Jury finds Milwaukee officer not guilty in fatal shooting of Sylville Smith

Olive Rios
June 26, 2017

A jury in Milwaukee has acquitted former officer Dominique Heaggan-Brown of a reckless homicide charge over the fatal shooting of Sylville Smith last August.

"Sylville Smith-a loving 23 year-old father, son, brother, and friend- should be alive today, raising his three-year-old son".

The family of Milwaukee police shooting victim Sylville Smith has filed a civil wrongful death suit against the city and fired officer Dominique Heaggan-Brown. Smith ran from police, carrying a gun, while the former officer was in pursuit.

Dominique Heaggan-Brown, who is also black, was one of two uniformed police officers on patrol who stopped two men in a auto.

"Obviously, [Heaggan-Brown's] very pleased".

Heaggan-Brown's attorneys argued that he acted in self-defense and was forced to make a quick decision about whether to shoot.

The shooting in August touched off two days of protests and violence on this city's north side.

Heaggan-Brown stared at the judge as the verdict was read with little reaction.

Milwaukee's Sherman Park neighborhood was calm Wednesday night after the jury acquitted the former officer.

A search warrant for the vehicle Smith was seen running from was found to have cocaine, heroin and prescription drugs in it.

Sylville Smith's sister Sherelle Smith made a plea for peace outside the Milwaukee County Courthouse on Wednesday.

In the encounter with Smith, Heaggan-Brown and two other officers had approached Smith's rental auto because it was parked more than a foot from the curb and they believed a drug deal was about to take place. Smith, who was holding a gun by the barrel, attempted to throw it over the fence, presumably to surrender to the police unarmed so he could live.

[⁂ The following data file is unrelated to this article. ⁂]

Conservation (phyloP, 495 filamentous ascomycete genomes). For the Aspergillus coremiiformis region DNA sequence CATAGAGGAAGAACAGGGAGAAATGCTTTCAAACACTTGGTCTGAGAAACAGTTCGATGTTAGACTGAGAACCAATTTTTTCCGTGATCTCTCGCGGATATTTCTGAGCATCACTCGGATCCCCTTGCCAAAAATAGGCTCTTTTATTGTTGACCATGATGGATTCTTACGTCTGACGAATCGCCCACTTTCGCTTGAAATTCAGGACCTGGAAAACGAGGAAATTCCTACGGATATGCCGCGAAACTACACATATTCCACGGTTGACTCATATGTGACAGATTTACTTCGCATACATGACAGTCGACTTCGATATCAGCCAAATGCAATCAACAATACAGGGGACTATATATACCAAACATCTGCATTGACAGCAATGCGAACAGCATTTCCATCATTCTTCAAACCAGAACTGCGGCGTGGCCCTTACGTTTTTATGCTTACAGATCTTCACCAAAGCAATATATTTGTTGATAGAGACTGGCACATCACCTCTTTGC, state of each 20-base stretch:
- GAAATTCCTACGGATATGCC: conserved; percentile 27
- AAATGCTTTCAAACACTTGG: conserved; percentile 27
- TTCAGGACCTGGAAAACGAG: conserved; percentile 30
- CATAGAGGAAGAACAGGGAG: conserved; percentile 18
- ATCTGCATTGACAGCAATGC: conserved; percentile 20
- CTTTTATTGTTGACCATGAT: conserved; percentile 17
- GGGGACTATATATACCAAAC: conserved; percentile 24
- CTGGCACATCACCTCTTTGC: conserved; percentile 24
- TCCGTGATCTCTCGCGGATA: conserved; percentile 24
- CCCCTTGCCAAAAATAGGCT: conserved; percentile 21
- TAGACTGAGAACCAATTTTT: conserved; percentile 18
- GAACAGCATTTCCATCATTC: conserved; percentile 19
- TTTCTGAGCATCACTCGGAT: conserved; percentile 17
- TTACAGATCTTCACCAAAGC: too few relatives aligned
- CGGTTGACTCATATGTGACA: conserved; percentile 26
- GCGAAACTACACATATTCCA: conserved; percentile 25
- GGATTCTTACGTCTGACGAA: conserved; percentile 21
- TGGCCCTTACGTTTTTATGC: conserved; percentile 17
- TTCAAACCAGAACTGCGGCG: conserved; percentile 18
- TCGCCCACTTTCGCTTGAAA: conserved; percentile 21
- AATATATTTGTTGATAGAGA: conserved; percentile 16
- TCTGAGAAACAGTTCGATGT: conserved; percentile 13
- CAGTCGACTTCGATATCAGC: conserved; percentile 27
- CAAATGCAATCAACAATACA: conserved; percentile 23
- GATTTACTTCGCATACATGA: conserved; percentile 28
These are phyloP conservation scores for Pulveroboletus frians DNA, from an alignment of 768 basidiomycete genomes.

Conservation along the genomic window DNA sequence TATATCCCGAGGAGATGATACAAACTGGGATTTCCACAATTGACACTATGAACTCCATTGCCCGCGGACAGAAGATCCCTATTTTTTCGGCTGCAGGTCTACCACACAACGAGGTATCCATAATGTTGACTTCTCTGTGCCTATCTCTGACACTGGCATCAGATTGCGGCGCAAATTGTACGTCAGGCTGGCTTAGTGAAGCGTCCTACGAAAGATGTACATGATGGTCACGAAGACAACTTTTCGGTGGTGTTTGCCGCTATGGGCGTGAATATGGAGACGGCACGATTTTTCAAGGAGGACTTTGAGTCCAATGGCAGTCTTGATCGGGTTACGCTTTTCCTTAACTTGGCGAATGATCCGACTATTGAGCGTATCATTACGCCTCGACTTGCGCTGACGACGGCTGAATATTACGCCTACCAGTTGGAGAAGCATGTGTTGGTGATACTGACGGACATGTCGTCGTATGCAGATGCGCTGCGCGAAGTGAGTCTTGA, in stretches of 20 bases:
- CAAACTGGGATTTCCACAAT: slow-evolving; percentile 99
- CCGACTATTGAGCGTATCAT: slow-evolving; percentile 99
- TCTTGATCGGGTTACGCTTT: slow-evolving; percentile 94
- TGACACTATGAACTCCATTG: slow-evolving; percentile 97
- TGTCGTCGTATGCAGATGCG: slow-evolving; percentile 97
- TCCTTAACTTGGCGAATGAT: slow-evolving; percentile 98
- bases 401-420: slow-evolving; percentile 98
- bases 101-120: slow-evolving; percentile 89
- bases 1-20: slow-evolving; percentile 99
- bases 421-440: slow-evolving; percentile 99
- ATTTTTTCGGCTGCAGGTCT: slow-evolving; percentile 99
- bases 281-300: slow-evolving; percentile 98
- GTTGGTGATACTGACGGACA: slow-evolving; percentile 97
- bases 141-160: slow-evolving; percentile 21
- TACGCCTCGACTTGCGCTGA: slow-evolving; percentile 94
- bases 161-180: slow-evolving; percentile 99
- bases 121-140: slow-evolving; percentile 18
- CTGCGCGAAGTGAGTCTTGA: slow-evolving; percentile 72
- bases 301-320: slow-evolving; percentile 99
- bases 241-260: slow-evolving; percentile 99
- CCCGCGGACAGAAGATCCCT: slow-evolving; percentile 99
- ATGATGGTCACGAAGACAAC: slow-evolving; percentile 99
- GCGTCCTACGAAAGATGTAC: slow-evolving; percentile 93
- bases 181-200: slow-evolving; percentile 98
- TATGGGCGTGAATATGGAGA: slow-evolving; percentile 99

Body-camera video showed Heaggan-Brown shooting Smith once in the arm as he appeared to be throwing the gun over a fence.

The defense also claimed a not-guilty verdict was warranted because Heaggan-Brown showed respect for Smith's life by not firing multiple shots, and instead chose to shoot twice then check Smith's pulse. At the same time, they understand that this tremendous amount of discretionary power is given to police officers - - the power over life and death in certain circumstances - - and they want that to be accountable. According to a report by HuffPost a year ago, only 13 officers were convicted of murder or manslaughter in fatal on-duty shootings from 2005 to 2015.

Prosecutors argued that it was unnecessary when Heaggan-Brown discharged his weapon a second time.

The case hinged on whether Smith was a threat to the officer as he was on his back and away from the gun. That's when Heaggan-Brown shot Smith again, this time in the chest, killing him in the process.

In 2012, his apartment was allegedly searched upon a shots fired call and although he was not there, police made three arrests and reported that the apartment smelled strongly of marijuana. As a result, the officer was counseled on avoiding associations that may jeopardize ones' integrity, the complaint states.

Officer Heaggan-Brown has pleaded not guilty to those charges.

Other reports by Click Lancashire

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